Congress MP Rahul Gandhi on Thursday said that Prime Minister Narendra Modi must order an investigation into the Adani Group after a report claimed that two individuals who opaquely pumped in millions of dollars into the conglomerate have close ties with its promoters.

The Organised Crime and Corruption Reporting Project published a report on Thursday alleging that Chang Chung-Ling from Taiwan and Nasser Ali Shaban Ahli from the United Arab Emirates invested large sums of money through “opaque” investment funds based in Mauritius. This money was subsequently used to trade shares of four Adani companies between 2013 and 2018.

The allegations from the report, for which The Financial Times and The Guardian collaborated with OCCRP, raise questions about the possible violation of Indian stock market rules.

On Thursday, Gandhi cited the report and said that at the very least, Modi should call for a Joint Parliamentary Committee investigation into the allegations.

“We are trying to show the world that we are a transparent economy, we are trying to show the world...that India has a level-playing field,” the Wayanad MP said. “Why is one gentleman who is close to the PM of India allowed to move billions of money to pump up his share price to use that money to capture Indian assets, airports, ports?”

Gandhi asked why the Bharatiya Janata Party-led government at the Centre was not investigating the conglomerate. “It is very important that the Prime Minister of India Mr Narendra Modi clears his name and categorically explains what is going on.”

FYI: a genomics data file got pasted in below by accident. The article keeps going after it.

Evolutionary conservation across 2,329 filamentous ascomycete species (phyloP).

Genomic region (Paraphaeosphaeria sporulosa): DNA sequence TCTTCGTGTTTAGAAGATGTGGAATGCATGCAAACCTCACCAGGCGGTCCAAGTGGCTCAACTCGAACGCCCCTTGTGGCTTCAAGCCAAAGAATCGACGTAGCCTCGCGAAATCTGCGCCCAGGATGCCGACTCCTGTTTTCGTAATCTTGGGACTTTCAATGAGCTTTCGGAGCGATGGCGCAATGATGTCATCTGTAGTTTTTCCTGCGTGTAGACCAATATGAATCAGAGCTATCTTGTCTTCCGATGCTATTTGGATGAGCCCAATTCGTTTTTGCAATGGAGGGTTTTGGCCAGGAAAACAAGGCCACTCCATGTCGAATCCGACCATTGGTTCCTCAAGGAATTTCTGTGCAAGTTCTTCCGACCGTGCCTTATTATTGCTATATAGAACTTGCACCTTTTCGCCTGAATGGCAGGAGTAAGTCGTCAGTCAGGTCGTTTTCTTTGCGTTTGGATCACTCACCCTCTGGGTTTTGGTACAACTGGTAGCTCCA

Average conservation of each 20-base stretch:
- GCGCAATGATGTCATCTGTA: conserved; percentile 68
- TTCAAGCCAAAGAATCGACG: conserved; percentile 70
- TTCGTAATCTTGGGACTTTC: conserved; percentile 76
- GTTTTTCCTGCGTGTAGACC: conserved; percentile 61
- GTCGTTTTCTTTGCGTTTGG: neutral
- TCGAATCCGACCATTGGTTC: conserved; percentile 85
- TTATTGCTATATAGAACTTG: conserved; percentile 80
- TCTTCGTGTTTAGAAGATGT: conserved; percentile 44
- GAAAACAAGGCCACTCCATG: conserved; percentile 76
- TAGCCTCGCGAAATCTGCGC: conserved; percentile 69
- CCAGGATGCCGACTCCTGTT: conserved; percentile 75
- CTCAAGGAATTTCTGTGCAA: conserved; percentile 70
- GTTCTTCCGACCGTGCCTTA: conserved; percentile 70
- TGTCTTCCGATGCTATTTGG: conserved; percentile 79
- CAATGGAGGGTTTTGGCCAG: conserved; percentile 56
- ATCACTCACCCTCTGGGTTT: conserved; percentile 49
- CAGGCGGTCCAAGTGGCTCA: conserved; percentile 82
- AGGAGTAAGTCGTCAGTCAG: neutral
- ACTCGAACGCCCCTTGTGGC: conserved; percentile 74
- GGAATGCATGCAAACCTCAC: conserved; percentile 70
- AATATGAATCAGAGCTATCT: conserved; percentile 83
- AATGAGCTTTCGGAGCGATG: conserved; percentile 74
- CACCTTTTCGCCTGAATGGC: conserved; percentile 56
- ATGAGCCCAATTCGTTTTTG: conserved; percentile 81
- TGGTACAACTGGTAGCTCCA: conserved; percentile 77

The Congress leader said the allegations also lead to questions about national defence, as Adani is a stakeholder in India’s defence companies, ports and airports. He said that the reports raise a serious question against Modi just before the G20 summit next week, and damage India’s global reputation.

Earlier in February, the politician had questioned Modi’s ties with Gautam Adani in Parliament after American investment firm Hindenburg Research alleged that the Adani Group was pulling off the “largest con in corporate history”. Hindenburg claimed that the conglomerate was involved in accounting fraud, improper use of tax havens, and money laundering.

At the time, Gandhi had questioned the massive rise in the business fortunes and personal wealth of Gautam Adani since Modi came to power in 2014.

After the BJP came to power at the Centre in 2014, the existing rule that only one company or a person with experience in airports be given the responsibility of developing airports was changed, and six airports were handed over to Adani, Gandhi had told the Lok Sabha. He also alleged that India’s foreign policy was being tailored to benefit the billionaire.

What does the report say?

The Organised Crime and Corruption Reporting Project said that while there was no evidence that Chang and Ahli’s money for their investments originated from the Adani family, there is proof that their trading in Adani stocks “was coordinated with the family”.

Arun Agarwal, a stock market specialist and transparency advocate, told OCCRP that it is illegal for any company to hold over 75% of its shares.

“When the company buys its own shares above 75%… it’s not just illegal, but it’s share price manipulation,” Agarwal added. “This way the company [creates] artificial scarcity, and thus increases its share value and thus its own market capitalisation.”

Chang and Ahli have had longtime business ties to the Adani family and have served as directors and shareholders in the Adani Group companies. They are also associated with Vinod Adani, the elder brother of group chairman Gautam Adani.

The value of their investments in Adani Group stock stood at $430 million (3,552 crores) at one point in 2017, the report said. The report has raised questions about the possible violation of the Securities Contract (Regulation) Act, which stipulates a minimum 25% public shareholding in listed companies.

At the peak of their investment, Ahli and Chang alone held between 8% and 13.5% of the free-floating shares of four Adani companies, according to OCCRP.